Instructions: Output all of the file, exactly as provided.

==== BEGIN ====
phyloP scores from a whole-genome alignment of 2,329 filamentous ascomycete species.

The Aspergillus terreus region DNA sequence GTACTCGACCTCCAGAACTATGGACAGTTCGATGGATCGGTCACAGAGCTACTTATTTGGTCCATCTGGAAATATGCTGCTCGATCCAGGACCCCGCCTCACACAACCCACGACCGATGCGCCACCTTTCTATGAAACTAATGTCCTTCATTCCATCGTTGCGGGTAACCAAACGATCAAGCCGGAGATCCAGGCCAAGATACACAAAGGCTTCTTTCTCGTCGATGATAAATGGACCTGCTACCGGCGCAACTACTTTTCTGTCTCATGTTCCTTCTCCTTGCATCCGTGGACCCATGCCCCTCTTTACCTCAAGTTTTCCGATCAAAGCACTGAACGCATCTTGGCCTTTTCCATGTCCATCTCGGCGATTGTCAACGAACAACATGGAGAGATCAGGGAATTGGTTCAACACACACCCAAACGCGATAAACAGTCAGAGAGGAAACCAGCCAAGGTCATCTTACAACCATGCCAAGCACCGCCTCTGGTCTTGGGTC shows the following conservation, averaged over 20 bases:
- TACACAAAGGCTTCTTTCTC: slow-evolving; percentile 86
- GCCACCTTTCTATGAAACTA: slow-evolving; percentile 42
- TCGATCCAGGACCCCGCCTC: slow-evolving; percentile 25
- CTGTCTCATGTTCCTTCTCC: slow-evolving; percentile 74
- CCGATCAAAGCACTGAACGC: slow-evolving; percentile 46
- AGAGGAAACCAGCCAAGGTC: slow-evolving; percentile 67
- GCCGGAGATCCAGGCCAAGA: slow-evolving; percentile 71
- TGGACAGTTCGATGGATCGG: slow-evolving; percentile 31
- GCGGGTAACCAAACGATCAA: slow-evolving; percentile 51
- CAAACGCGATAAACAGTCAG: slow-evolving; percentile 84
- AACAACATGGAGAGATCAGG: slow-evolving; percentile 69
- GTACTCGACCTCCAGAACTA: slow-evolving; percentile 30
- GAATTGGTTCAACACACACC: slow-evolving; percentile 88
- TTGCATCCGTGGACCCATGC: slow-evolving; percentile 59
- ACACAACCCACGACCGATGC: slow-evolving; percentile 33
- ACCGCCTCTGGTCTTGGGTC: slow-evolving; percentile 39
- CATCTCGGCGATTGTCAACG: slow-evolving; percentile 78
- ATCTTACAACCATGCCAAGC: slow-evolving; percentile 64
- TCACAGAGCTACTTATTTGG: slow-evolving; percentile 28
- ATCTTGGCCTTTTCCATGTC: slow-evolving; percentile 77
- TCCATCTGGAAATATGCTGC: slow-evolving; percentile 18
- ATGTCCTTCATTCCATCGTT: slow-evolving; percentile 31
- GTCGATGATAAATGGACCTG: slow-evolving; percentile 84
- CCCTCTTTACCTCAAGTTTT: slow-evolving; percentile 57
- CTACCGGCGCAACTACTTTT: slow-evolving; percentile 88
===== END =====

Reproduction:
phyloP scores from a whole-genome alignment of 2,329 filamentous ascomycete species.

The Aspergillus terreus region DNA sequence GTACTCGACCTCCAGAACTATGGACAGTTCGATGGATCGGTCACAGAGCTACTTATTTGGTCCATCTGGAAATATGCTGCTCGATCCAGGACCCCGCCTCACACAACCCACGACCGATGCGCCACCTTTCTATGAAACTAATGTCCTTCATTCCATCGTTGCGGGTAACCAAACGATCAAGCCGGAGATCCAGGCCAAGATACACAAAGGCTTCTTTCTCGTCGATGATAAATGGACCTGCTACCGGCGCAACTACTTTTCTGTCTCATGTTCCTTCTCCTTGCATCCGTGGACCCATGCCCCTCTTTACCTCAAGTTTTCCGATCAAAGCACTGAACGCATCTTGGCCTTTTCCATGTCCATCTCGGCGATTGTCAACGAACAACATGGAGAGATCAGGGAATTGGTTCAACACACACCCAAACGCGATAAACAGTCAGAGAGGAAACCAGCCAAGGTCATCTTACAACCATGCCAAGCACCGCCTCTGGTCTTGGGTC shows the following conservation, averaged over 20 bases:
- TACACAAAGGCTTCTTTCTC: slow-evolving; percentile 86
- GCCACCTTTCTATGAAACTA: slow-evolving; percentile 42
- TCGATCCAGGACCCCGCCTC: slow-evolving; percentile 25
- CTGTCTCATGTTCCTTCTCC: slow-evolving; percentile 74
- CCGATCAAAGCACTGAACGC: slow-evolving; percentile 46
- AGAGGAAACCAGCCAAGGTC: slow-evolving; percentile 67
- GCCGGAGATCCAGGCCAAGA: slow-evolving; percentile 71
- TGGACAGTTCGATGGATCGG: slow-evolving; percentile 31
- GCGGGTAACCAAACGATCAA: slow-evolving; percentile 51
- CAAACGCGATAAACAGTCAG: slow-evolving; percentile 84
- AACAACATGGAGAGATCAGG: slow-evolving; percentile 69
- GTACTCGACCTCCAGAACTA: slow-evolving; percentile 30
- GAATTGGTTCAACACACACC: slow-evolving; percentile 88
- TTGCATCCGTGGACCCATGC: slow-evolving; percentile 59
- ACACAACCCACGACCGATGC: slow-evolving; percentile 33
- ACCGCCTCTGGTCTTGGGTC: slow-evolving; percentile 39
- CATCTCGGCGATTGTCAACG: slow-evolving; percentile 78
- ATCTTACAACCATGCCAAGC: slow-evolving; percentile 64
- TCACAGAGCTACTTATTTGG: slow-evolving; percentile 28
- ATCTTGGCCTTTTCCATGTC: slow-evolving; percentile 77
- TCCATCTGGAAATATGCTGC: slow-evolving; percentile 18
- ATGTCCTTCATTCCATCGTT: slow-evolving; percentile 31
- GTCGATGATAAATGGACCTG: slow-evolving; percentile 84
- CCCTCTTTACCTCAAGTTTT: slow-evolving; percentile 57
- CTACCGGCGCAACTACTTTT: slow-evolving; percentile 88